Is it possible to invert display colors on Windows like Macs can?
I have nVidia GeForce 6200 graphics card and 17" Samsung SyncMaster display.
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PowerStrip didn't work for me, and I couldn't find the advanced options in Nvidia (does it even ever exists with new drivers?) I was so disappointed to find there was no solution except the Magnifier trick, that I developed my own.
It's called NegativeScreen and it's a simple but complete program written in C# (sources open)
You can try it out here.
The following won't work for everyone, but if you have XP and an NVIDIA graphics card then there is a proper color inversion that is equivalent to the Mac. I use this successfully with my work computer.
If you don't have an NVIDIA card, then as others have said you can use the Accessibility High Contrast features to approximate inverted colors and the magnifier glass gives some functionality on XP, but I found this unsatisfying (and I have to use XP for work). Instructions are in other answers and in the wikihow article that I adapted the NVIDIA instructions from
Go to NVIDIA control panel - I can do this by right clicking on the icon in my tray and selecting "NVIDIA Control Panel", but you can also: Right-click on your screen and choose Properties.
Now you can invert colors - note that this is on a display-by-display basis. Also, there is a note that this is only inverting the basic display and that video will not be affected (unless inverted separately) - I have not explored this.
Now you should be able to use Profiles → Load... to switch back and forth. I have to re-open this control panel to invert my colors, but I plan to set this to some shortcut, once I figure out how...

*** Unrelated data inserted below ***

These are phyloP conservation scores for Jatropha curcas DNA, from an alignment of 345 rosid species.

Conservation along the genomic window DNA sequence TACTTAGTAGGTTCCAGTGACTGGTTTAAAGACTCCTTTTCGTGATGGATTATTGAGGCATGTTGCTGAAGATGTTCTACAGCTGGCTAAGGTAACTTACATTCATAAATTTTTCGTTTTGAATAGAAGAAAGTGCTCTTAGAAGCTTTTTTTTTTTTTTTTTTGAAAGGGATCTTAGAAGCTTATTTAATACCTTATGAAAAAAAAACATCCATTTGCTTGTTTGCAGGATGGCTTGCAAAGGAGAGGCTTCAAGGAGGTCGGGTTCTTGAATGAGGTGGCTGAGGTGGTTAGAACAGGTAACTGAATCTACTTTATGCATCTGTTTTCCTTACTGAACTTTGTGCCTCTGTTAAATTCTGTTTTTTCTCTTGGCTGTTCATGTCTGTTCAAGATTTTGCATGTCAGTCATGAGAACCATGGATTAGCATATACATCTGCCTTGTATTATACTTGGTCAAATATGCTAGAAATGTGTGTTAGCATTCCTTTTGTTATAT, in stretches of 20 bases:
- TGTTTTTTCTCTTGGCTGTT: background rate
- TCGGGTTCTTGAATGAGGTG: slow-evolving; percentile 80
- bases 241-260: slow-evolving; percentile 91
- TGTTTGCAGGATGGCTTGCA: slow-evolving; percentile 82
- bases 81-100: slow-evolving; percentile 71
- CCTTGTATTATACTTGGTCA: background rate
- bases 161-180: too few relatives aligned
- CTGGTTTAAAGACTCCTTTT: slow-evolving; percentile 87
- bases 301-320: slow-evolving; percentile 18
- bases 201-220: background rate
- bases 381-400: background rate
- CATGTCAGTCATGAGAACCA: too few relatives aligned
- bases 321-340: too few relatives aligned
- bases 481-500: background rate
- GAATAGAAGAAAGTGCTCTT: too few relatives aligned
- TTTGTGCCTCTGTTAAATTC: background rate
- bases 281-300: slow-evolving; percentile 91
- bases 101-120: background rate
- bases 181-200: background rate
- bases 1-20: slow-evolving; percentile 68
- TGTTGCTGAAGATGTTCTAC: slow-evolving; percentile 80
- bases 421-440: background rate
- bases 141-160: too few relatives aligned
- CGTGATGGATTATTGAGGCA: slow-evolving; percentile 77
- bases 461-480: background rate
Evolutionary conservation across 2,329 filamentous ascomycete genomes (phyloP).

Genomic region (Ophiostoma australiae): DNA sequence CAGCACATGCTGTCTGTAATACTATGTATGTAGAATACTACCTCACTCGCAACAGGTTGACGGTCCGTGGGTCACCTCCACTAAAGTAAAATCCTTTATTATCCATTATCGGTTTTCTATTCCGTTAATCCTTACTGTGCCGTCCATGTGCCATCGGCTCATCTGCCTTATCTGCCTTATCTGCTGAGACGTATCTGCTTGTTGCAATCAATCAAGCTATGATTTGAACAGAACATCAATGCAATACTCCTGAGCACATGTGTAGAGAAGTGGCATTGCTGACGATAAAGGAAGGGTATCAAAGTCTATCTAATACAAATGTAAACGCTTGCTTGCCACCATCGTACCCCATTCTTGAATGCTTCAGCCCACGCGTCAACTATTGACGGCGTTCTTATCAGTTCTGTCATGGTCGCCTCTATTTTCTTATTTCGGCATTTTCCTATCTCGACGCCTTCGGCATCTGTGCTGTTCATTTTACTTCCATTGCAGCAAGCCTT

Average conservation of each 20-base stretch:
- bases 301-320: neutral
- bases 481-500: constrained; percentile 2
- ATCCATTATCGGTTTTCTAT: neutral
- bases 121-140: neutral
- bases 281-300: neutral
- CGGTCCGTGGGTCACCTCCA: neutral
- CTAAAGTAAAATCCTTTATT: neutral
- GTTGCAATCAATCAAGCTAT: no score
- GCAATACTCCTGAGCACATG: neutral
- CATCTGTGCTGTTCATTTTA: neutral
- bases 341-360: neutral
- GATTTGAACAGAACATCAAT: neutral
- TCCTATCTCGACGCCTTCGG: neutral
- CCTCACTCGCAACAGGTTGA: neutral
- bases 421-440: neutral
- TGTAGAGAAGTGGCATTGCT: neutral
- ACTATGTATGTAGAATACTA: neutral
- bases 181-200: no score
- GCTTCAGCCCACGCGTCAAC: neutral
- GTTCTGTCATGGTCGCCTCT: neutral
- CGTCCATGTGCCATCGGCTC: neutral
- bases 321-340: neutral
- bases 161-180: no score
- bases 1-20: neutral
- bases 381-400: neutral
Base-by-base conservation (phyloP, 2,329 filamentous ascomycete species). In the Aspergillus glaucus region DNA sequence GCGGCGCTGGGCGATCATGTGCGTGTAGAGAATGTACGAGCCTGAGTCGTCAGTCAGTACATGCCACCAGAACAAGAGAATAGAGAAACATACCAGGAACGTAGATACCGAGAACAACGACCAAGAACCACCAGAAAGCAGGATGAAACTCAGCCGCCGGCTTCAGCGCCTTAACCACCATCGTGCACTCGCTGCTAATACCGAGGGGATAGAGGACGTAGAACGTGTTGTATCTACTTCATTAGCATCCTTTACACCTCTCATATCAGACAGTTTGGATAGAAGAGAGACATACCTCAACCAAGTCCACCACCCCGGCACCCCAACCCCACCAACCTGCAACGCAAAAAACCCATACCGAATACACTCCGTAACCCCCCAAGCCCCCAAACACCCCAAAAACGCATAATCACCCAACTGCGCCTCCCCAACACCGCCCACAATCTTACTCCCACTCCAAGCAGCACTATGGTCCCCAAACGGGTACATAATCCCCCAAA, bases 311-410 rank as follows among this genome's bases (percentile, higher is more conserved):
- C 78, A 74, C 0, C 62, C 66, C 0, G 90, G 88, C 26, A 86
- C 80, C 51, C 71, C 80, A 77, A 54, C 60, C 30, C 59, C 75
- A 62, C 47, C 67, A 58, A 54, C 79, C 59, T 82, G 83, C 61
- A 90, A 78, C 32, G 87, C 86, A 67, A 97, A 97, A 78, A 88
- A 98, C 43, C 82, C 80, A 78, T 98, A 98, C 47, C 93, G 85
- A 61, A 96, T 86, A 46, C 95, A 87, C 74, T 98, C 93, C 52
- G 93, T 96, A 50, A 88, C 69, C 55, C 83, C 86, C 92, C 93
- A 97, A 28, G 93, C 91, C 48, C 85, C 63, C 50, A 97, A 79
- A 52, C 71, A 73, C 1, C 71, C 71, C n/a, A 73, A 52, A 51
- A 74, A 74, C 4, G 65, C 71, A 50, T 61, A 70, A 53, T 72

The following screen shot shows that Adjust desktop color setting does not have the graph option under standard options:
The following screen shot shows that Adjust desktop color setting does have the graph option under advanced options (it is the second - not the default - tab under 2. Apply the following...:
The graph after inverting the colors:
You can sort that out programming a pixel shader or fragment program (OpenGL) to invert all the screen pixels synched with the refresh rate. I believe this can be done fast enough in the GPU to be executed in your gfx card model, altough I must recognize i'm ignorant about the pixel fillrate of the Turbocache variants.
If you don't have Windows 7, you can use a shareware app called PowerStrip, that will achieve the color inversion with hotkey support. I've used this extensively on XP. This app interacts with the video driver.
If you want to write your own app in user-mode code, then you have two options:
You can also download the debug symbols for the Window's magnifiers, and study those ;-)
You can use:
On PDF-XChange Viewer you can do it at Edit/Prefs:
[v] Override document colors; Use Custom Color Scheme: page background: black; [v] text color: white(gray); [v] Line Art: fill Color: black; Stroke color: black;
All these are solutions for a particular program, but with an inverter it can be done for any program.
This would be a pretty easy application to write. In fact, it would take more time hooking it up to a keyboard combo or some other hook than anything else. The best way I guess would be to make an application that just inverts the colors, and then add it as a shortcut, with a hot-key combo. Like Ctrl+Alt+I to Invert the colors, and again to switch them back.
If you need help with this let me know. This should only end up as an hour or less C++ application.
In Windows 10 it's even easier. Since build 16215 onward Microsoft included the color filter options for ease of access which can be toggled by Windows+Ctrl+C
Windows 10 now includes color filters at the system level, including filters designed to make it easier for people with color blindness to differentiate between colors like red and green and to make it easier for people with light sensitivity to create and consume content. You can find these new filtering options under Settings > Ease of Access > Color and High Contrast (previously called High Contrast Settings).
In some cases for older Windows maybe the shortcut Left-Alt+Left-Shift+PrntScrn to turn high contrast mode ON will help